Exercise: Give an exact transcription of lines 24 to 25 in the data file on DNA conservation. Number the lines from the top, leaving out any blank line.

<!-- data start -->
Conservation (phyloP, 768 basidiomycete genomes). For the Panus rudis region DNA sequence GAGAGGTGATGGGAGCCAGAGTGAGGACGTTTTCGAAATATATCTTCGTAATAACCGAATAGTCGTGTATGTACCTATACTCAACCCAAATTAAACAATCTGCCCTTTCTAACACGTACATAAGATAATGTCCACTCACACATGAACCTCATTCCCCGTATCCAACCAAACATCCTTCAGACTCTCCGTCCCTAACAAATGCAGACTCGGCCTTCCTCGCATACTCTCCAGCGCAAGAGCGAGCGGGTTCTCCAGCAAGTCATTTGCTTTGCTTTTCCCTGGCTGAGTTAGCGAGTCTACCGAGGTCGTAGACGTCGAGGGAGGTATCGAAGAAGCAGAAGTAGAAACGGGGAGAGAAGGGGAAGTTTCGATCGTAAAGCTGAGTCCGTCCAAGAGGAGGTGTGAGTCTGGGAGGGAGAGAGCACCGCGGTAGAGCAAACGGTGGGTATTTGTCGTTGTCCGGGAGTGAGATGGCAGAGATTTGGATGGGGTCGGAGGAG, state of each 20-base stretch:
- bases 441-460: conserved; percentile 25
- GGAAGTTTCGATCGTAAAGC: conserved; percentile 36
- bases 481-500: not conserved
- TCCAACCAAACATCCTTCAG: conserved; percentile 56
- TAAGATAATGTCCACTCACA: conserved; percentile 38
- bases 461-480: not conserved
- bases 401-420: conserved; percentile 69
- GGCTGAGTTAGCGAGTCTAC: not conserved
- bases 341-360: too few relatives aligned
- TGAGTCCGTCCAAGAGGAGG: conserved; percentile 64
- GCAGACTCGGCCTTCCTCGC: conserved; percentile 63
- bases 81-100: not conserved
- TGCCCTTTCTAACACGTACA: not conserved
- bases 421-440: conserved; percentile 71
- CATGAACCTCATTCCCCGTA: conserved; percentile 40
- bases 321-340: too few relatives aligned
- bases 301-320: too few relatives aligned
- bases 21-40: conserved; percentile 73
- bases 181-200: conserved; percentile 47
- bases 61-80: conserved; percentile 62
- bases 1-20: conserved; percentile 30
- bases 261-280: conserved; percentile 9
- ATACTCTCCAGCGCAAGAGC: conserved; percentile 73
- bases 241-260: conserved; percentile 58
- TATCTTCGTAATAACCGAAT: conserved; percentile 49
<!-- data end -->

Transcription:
- ATACTCTCCAGCGCAAGAGC: conserved; percentile 73
- bases 241-260: conserved; percentile 58